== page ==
comparison

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One of the most important lessons I ever learned about comparing ourselves to others came from a student in one of my writing classes.  My classes include a peer-editing element, during which students read each other's papers and give them feedback.  Near the end of the semester, I was having a conference with one of the students who was easily the second-best writer in the class.  Her work was clear and well structured and showed very few mechanical errors.  I'll call her Kim, which isn't her real name.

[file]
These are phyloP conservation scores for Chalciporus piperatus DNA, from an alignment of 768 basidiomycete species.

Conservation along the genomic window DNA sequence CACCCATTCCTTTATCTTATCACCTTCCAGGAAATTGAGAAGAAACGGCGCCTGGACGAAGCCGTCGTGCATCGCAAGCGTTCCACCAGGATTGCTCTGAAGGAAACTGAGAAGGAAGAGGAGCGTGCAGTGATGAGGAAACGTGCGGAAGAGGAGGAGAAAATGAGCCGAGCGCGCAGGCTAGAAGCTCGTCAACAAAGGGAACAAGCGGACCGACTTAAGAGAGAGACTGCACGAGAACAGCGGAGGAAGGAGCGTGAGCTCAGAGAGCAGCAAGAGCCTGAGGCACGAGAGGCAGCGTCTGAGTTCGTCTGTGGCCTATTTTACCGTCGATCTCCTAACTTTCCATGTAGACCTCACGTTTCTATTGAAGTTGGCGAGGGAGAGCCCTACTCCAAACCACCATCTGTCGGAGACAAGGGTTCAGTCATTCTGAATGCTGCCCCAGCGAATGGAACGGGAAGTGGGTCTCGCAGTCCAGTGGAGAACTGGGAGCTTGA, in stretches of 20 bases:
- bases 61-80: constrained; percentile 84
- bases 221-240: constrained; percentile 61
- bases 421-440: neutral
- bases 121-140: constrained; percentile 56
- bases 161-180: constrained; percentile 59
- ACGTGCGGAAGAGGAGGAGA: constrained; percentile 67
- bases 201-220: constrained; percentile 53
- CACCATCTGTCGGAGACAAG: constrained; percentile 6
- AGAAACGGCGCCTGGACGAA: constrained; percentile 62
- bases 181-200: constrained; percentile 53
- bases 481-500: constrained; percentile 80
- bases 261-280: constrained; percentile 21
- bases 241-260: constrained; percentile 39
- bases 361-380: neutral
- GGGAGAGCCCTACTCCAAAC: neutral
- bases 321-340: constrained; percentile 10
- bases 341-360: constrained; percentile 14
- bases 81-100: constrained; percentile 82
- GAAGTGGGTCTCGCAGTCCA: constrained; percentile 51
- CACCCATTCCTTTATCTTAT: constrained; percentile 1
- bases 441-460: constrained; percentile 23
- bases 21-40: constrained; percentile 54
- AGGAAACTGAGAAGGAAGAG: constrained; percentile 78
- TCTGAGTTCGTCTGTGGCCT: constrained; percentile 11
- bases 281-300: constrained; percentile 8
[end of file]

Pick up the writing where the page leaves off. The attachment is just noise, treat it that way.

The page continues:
At our conference, Kim mentioned that she felt bad about her writing because from reading other students' papers during the peer editing process, she got the idea that her writing was not very good at all.  I was taken aback for a moment, and then I realized the problem.  Kim sat next to the best writer in the class, who wrote extremely well developed papers with almost no errors at all.  When it came time to do peer editing, Kim always traded with this other young woman first, so the first thing she always read was a paper by someone who had a writing ability far beyond her years.  Because of this, Kim saw herself as a less-than-adequate writer even though she was, in fact, a far-above-average writer.  It was her choice to see herself this way, though, because she also read papers by students who weren't nearly as gifted at writing as she was; she chose to compare herself to the gifted writer, though, and she came out sub-par in her own eyes.